DAILY FILM DOSE: A Daily Film Appreciation and Review Blog: THE BAND'S VISIT

Wednesday 16 July 2008


The Band’s Visit (2007) dir. Eran Kolirin
Starring: Sasson Gabai, Ronit Elkabetz, Saleh Bakri, Khalifa Natour


"The Band’s Visit" tore up the festival circuit last year winning awards at Cannes (En Certain Regard Jury Prize), Tokyo (Grand Prix) Warsaw, Montreal, Munich, Zurich and more. An Egyptian band gets lost and stranded in a small Israeli town overnight where they're forced to ingratiate themselves with the locals. It’s a cross cultural comedy with a deliciously warm heart and a distinctly European comic sensibility.

The Alexandria Ceremonial Police Orchestra from Egypt arrives in Israel the day before a performance at the Arab Cultural Centre. At the airport, there is no greeting party, no bus, no cab or limo waiting to pick them up. Have they been forgotten about? The band leader, Lieutenant-Colonel Tawfiq Zacharya (Sasson Gabai) is so concerned with maintaining discipline and representing their country with pride and honour, no one makes a stink, or pulls a tantrum. They wind up walking to the nearest village, dragging their instruments behind them. It’s both pathetic and cute at the same time.

They arrive in a one-horse Israeli town, with little bus access. The locals are welcoming of the band and courteously put them up for the night. The local restaurant owner Dina (Ronit Elkabetz) houses Tawfiq and his trouble-making trumpet player Khaled. Other band members split up and bunk with some of the other locals. The film intercuts the interactions between the Israelis and Arabs over the course of the evening.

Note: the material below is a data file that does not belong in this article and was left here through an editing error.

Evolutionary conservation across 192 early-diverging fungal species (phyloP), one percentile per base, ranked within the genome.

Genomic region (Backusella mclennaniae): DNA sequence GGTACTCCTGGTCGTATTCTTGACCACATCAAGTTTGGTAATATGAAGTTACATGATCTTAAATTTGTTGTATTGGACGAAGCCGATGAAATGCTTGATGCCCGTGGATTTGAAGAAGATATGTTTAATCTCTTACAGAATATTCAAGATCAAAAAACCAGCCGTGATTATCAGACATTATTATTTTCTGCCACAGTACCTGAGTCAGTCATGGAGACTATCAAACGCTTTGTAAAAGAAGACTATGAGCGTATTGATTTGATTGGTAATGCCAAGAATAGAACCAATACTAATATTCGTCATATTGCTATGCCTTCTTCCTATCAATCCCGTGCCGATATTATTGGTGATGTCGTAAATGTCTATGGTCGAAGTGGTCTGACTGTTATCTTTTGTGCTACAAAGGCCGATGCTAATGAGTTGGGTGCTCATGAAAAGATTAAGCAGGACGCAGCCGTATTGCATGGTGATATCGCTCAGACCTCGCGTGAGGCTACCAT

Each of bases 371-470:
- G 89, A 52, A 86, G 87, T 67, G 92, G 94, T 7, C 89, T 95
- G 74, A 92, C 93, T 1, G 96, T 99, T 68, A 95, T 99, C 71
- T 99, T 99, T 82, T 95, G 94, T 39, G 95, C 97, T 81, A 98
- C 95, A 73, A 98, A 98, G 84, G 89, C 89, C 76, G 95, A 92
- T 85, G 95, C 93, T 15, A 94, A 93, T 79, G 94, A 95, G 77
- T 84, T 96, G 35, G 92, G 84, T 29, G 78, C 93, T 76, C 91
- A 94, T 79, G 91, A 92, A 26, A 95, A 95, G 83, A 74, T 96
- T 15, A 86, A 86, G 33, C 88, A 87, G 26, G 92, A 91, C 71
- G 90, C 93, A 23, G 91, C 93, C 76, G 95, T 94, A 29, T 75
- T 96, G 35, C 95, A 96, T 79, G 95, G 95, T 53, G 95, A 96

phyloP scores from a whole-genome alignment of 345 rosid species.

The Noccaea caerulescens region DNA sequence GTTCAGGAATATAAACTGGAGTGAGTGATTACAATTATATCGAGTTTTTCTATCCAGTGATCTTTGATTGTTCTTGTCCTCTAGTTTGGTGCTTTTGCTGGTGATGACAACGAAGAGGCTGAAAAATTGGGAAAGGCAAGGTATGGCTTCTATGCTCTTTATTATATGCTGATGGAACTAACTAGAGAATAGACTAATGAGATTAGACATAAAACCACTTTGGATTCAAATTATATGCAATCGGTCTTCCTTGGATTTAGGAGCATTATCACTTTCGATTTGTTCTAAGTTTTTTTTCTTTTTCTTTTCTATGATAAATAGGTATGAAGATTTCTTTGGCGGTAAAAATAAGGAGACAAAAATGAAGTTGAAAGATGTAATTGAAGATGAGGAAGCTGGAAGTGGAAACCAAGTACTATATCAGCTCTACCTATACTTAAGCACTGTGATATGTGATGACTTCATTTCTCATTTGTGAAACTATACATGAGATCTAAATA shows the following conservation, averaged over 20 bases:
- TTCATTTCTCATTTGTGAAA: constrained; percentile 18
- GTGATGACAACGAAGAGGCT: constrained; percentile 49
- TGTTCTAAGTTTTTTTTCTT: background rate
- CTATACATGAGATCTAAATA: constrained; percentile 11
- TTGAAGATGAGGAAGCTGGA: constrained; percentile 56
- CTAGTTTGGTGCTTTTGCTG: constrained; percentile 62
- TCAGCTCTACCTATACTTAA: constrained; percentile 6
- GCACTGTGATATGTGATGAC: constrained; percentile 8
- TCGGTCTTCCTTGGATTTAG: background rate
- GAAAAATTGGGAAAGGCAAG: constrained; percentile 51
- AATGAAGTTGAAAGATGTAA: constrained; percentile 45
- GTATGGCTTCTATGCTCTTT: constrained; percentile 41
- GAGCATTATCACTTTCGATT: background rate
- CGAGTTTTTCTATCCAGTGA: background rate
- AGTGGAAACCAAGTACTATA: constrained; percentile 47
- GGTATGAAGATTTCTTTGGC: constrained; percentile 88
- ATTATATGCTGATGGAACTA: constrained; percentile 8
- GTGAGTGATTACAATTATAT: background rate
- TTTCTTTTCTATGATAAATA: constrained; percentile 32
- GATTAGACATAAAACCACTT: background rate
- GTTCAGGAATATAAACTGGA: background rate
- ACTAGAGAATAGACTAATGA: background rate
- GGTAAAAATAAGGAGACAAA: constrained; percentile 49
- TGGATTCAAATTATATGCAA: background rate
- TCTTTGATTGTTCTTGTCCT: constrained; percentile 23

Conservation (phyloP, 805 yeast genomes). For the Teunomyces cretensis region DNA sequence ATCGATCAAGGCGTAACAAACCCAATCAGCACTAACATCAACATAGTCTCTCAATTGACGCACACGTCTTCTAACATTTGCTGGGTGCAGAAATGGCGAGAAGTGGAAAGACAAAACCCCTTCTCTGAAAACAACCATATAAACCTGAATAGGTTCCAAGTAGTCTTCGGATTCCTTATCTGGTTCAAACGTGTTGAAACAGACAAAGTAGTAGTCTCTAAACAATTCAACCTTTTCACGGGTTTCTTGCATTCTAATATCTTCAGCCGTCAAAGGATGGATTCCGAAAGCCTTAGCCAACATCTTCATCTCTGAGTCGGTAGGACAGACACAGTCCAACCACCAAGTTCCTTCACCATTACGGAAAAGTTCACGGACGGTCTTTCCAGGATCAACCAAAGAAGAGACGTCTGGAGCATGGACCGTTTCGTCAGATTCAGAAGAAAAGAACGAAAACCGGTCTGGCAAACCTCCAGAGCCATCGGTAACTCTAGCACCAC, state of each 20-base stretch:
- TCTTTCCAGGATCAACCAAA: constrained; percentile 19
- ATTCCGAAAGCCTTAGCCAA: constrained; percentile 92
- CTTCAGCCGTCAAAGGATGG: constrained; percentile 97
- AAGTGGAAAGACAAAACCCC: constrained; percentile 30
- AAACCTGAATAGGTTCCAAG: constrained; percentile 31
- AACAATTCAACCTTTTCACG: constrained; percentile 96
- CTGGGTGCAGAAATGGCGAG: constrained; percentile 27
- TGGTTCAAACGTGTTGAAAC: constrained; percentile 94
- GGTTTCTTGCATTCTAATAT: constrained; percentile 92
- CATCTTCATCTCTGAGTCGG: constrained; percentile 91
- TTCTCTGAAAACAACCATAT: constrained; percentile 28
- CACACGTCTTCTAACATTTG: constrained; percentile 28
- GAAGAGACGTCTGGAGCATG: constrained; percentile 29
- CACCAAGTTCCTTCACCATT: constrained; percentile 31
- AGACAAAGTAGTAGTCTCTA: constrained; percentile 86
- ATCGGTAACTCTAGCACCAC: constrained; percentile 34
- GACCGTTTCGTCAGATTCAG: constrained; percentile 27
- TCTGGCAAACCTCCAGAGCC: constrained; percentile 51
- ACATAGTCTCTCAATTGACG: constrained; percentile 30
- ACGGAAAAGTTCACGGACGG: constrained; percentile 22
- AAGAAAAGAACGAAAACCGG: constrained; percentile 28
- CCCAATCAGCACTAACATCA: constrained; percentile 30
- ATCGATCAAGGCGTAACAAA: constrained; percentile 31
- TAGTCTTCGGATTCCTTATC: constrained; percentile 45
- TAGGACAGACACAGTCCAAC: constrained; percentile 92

The interaction of Tawfiq and Rita turns into a coy sexual flirtation. Ronit Elkabetz, a gorgeous middle-aged actress, provides a wonderfully sexy performance contrast against Gabai’s drill sergeant persona who is so stuck up he won’t take off his hat. Khaled, the trumpeter, hangs out with local loser, Papi, and teaches the awkward youth the intricacies of how to pick-up a girl. Khaled and Papi provide the best scene in the film and perhaps one the most hilarious displays of female courtship.

"The Band's Visit" is not unfamiliar or original. The British, Irish and Scottish have perfected this small town fish out of water story. The logline reads as “The Englishman Who Came Up and Hill But Went Down a Mountain”, or “Waking Ned Devine”, or “Local Hero”, there’s a few oddballs which are familiar to these films, but an overall European - and to get specific, Scandinavian - flavour makes the film distinct.

Director Eran Kolirin sets a quiet tone – part sadness, part surrealism. The Israeli town is a desolate place, with imagery influenced by the Coen bros’s Fargo”. Kolirin shoots his scenes with an economical sparseness with no shot wasted. His camera is locked down and framed with portrait-style composition. The films of Swedish surreal-master Roy Andersson come to mind.

The performances are quiet too. A voice is never raised. And with very little overt conflict, a full arcing narrative is sustained and completed with lessons learned about each other and themselves. Kolirin never dumbs down the material or coaxes unwarranted tears or emotional revelations from the character.

By the end of the night the stranger vs. stranger tension is barely broken, but just enough be to be poignant without melodramatic. The band will likely never ever see the locals of the town again, but they will also never forget their night of unplanned cathartic adventure. Enjoy.

"The Band's Visit" is available on DVD from Sony Pictures Home Entertainment

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